Dapagliflozin – do we need it registered for type 2 diabetes?
Inhibitors of the sodium-glucose co-transporter 2 (SGLT2) promote the excretion of glucose to reduce glycated hemoglobin (HbA1c) levels. Canagliflozin was the first SGLT2 inhibitor to be approved by the US FDA for use in the treatment of type 2 diabetes, and recently dapagliflozin has also been approved.
We evaluated a recent Phase III clinical trial with dapagliflozin.
Dapagliflozin was studied as add-on therapy to sitagliptin with or without metformin, and was shown to lower HbA1c levels and body weight. The incidence of hypoglycaemia was low with dapagliflozin, but it did increase the incidence of urogenital infections. As no clear benefits have been identified for dapagliflozin over canagliflozin, which was the first gliflozin registered by the FDA, we do not fully understand why it was necessary to register dapagliflozin. Given that there are no completed cardiovascular/clinical outcome studies with dapagliflozin, and therefore no evidence of beneficial effect, it also seems premature to be using it extensively or considering it as an alternative to the clinically proven metformin.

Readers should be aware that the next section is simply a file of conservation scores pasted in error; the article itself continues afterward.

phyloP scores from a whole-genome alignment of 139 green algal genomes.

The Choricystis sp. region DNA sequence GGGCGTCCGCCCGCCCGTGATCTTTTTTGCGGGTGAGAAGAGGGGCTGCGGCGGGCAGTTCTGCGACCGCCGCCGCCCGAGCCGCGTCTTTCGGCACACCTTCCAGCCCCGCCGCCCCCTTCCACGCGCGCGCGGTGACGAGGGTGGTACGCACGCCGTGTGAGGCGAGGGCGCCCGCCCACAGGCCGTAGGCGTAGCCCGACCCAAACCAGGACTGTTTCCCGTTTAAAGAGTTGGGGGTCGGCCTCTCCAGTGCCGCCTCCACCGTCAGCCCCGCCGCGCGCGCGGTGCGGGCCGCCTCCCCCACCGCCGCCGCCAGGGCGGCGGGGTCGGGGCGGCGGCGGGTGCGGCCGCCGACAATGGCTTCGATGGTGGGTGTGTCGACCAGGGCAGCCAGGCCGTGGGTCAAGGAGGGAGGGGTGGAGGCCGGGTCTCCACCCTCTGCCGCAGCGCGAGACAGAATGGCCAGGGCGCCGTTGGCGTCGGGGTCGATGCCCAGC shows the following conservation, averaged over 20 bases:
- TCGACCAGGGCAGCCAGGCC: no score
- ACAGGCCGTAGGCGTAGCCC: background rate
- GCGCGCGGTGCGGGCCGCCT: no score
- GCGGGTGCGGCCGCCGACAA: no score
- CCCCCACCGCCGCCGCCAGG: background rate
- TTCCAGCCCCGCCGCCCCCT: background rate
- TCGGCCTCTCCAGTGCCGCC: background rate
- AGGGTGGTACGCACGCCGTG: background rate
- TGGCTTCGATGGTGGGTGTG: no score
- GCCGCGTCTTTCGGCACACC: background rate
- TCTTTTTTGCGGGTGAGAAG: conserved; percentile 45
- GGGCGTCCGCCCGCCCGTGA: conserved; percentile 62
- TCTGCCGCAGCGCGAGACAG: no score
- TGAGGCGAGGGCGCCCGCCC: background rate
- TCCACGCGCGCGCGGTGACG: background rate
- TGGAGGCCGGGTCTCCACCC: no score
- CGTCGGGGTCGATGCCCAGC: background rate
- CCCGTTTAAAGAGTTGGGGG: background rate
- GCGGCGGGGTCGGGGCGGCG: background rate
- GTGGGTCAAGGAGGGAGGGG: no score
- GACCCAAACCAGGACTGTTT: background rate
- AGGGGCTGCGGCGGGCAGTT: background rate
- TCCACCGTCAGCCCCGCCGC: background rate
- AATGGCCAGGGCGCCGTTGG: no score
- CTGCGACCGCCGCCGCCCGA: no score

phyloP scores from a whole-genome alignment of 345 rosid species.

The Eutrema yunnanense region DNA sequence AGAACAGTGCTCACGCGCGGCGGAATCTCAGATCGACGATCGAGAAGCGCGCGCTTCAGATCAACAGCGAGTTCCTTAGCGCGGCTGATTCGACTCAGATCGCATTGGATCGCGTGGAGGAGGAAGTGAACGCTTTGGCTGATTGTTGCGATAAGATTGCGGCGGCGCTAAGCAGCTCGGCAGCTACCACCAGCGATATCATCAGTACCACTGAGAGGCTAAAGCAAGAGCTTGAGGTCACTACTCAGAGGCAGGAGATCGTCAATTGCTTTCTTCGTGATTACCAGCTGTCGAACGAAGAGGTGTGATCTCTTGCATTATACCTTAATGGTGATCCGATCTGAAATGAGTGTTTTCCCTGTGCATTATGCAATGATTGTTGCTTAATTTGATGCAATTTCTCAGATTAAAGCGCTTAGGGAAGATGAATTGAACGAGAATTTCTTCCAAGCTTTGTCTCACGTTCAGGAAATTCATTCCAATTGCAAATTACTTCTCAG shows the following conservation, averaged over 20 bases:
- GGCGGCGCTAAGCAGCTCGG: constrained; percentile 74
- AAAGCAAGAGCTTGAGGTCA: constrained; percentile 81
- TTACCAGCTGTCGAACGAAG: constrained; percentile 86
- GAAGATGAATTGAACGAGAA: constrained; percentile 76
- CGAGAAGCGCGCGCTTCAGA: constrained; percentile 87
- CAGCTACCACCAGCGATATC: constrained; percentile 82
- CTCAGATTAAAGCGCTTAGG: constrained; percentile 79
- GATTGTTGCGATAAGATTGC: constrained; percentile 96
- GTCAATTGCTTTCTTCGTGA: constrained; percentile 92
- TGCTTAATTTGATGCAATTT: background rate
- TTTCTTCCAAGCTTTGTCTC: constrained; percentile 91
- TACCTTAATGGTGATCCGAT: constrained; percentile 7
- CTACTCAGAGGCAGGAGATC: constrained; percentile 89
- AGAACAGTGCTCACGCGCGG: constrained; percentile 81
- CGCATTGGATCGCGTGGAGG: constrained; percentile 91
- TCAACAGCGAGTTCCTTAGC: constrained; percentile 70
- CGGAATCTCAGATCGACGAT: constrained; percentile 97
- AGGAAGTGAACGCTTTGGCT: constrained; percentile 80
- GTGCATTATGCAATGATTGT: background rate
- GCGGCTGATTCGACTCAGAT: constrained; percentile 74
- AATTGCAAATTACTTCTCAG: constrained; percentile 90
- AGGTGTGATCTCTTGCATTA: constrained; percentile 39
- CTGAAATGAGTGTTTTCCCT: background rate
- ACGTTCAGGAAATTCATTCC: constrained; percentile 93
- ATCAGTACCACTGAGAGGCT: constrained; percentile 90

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|Item Type:||Journal Article|
|Keywords:||dapagliflozin, HbA1c, metformin, sodium glucose co-transporter 2 inhibitors, sitagliptin, type 2 diabetes, clinical outcomes|
|Subjects:||Australian and New Zealand Standard Research Classification > MEDICAL AND HEALTH SCIENCES (110000) > PHARMACOLOGY AND PHARMACEUTICAL SCIENCES (111500)|
|Divisions:||Current > Schools > School of Biomedical Sciences
Current > QUT Faculties and Divisions > Faculty of Health
|Copyright Owner:||Copyright 2014 Informa UK, Ltd.|
|Deposited On:||16 Nov 2014 22:24|
|Last Modified:||03 Sep 2015 22:40|
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